Trump Decision On Fuel Economy Rule Review Expected For Wednesday

President Donald Trump is expected to make the White House’s long-awaited announcement this Wednesday on the review of 2022-2025 fuel economy standards.

Two sources briefed on the situation told Reuters that Trump will be speaking with top automaker executives during a visit to Ypsilanti, Mich., a Detroit suburb. A White House official confirmed the visit, but not the agenda to be discussed.

The Trump administration had promised to look at the midterm review of the federal rules for the 2022-25 period, and is likely to extend out the public comment period that the Obama administration ended when finalizing the rules in January.

Similar to a meeting with Trump in late January, chief executives from Ford, Fiat Chrysler Automobiles, and General Motors are expected to be at the meeting to voice concerns. Executives from Japanese and German automakers are likely to in attendance, too.

Along with ending the original plan to accept public feedback on the next phase through April 2018, automakers have been upset about the rules not being modified. Since the election, auto trade groups and executives have been reaching out to the Trump administration to soften those rules.

Corporate average fuel economy (CAFE) and emissions reductions are progressively tightening up in the coming years, including the 2022-25 period. Automakers make the case that gasoline prices have stayed down since 2014, motivating car buyers to choose trucks, SUVs, and crossovers over small, fuel-efficient cars, hybrids, and plug-in vehicles.

The 2012 ruling by the Obama administration called for an average “54.5 mpg” by 2025; however that would be in the high-30s in mpg based on window stickers under the current rules, with automakers given the ability to trade credits and other factors going into the actual mileage ratings.

The University of Michigan’s Transportation Research Institute reported that for new light duty vehicles sold in the U.S. during February, fuel economy averaged out to 25.1 mpg. TRI’s data shows that figure has stayed relatively flat over the past two years.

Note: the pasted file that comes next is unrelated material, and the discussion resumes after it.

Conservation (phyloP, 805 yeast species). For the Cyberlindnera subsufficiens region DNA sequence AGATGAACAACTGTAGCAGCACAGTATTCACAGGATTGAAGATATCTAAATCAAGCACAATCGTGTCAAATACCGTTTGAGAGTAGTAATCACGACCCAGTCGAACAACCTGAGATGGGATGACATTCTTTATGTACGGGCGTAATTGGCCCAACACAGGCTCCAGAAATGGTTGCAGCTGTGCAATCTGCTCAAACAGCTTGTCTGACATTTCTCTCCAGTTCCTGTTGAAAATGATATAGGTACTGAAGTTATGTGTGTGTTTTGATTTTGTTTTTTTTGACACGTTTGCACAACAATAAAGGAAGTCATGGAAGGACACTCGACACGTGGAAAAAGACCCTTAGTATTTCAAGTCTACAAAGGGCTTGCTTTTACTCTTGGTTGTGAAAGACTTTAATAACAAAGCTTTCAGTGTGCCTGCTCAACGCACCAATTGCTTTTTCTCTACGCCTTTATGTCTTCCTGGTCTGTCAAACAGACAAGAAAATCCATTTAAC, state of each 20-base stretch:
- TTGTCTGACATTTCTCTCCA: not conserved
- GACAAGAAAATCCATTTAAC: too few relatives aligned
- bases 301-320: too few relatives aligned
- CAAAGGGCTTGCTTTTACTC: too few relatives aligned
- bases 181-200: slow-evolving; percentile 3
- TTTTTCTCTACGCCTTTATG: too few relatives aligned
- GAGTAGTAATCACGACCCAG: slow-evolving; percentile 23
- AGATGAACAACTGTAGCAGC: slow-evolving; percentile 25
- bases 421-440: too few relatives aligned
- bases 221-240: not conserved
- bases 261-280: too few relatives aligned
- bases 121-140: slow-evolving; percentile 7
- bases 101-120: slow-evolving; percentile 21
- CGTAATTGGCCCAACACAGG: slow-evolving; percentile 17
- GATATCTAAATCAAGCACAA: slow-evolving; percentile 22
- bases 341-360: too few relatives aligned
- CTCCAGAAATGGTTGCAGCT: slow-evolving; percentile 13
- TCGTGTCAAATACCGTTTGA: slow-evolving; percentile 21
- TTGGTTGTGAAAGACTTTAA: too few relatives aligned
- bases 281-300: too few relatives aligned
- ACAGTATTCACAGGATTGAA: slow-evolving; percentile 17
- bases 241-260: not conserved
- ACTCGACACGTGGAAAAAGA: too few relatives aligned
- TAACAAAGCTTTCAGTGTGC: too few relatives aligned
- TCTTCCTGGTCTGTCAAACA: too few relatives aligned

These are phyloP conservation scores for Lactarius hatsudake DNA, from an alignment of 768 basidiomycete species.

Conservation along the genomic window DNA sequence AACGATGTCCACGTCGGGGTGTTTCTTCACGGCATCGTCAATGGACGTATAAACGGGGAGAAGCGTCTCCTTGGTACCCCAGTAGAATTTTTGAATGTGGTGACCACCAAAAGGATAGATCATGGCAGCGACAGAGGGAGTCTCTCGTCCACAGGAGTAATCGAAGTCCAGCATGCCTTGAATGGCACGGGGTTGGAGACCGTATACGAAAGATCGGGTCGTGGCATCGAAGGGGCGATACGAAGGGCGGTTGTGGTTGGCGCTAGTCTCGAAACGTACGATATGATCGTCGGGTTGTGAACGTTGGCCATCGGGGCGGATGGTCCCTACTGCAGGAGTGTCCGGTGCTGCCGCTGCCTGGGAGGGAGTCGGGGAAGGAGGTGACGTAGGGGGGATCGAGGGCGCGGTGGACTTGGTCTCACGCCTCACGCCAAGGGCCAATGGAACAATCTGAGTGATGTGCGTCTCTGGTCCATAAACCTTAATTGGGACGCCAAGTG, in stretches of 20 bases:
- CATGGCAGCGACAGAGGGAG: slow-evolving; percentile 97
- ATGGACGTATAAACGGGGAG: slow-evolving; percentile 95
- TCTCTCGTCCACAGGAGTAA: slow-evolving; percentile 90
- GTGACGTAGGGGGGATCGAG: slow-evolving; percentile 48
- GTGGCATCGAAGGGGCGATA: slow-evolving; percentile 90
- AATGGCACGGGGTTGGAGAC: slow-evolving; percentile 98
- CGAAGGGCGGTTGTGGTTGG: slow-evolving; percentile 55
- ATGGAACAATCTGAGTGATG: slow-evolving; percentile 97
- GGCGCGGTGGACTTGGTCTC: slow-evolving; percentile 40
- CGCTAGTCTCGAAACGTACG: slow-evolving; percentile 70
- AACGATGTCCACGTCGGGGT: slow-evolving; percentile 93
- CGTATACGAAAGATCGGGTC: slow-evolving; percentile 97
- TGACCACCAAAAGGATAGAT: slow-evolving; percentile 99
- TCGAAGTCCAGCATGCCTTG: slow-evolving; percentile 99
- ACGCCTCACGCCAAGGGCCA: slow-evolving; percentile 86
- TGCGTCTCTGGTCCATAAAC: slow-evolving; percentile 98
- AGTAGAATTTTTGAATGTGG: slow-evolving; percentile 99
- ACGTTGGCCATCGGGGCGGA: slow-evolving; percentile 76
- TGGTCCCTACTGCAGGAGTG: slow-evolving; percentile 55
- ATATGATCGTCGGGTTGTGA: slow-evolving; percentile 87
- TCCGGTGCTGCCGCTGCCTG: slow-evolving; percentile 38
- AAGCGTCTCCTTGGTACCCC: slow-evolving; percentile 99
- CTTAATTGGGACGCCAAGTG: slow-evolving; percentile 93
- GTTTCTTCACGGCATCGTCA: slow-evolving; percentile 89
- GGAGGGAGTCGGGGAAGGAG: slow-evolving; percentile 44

The federal standards may be different and more lenient to automakers. The Automotive News article cites the corporate average fuel economy rules being made based on 27.5 mpg having been reached in 2010. TRI reported fuel economy at slightly above 22 mpg for that model year.

That could strengthen the argument that automakers have been making over the fuel economy and emissions standards. The Trump administration, including recently enacted Environmental Protection Agency administrator Scott Pruitt, have been taking a neutral position on the rules but had promised to review them and the public feedback process.

Trump has made comments to corporate executives about his administration’s commitments to scaling back government regulations and supporting job creation in manufacturing.

SEE ALSO:  Ford CEO Told Trump Fuel Economy Regs Jeopardize 1 Million Jobs

Ford CEO Mark Fields has made the case that the federal rules could force automakers to cut about one million jobs. Fields’ comments from a Center for Automotive Research study were criticized for focusing on one possible scenario outlined in the report and ignoring the rest of it.

Ford’s F-Series pickups have been the top selling light-duty vehicle in the U.S. for several years. The automaker has improved fuel economy in its pickups, but with the company’s listing of 18/24 in city/highway mileage, that drags down the overall CAFE standard.

Environment groups and Democratic members of Congress are likely poised to issue opposing statements to the Trump administration’s decision Wednesday.

Automotive News

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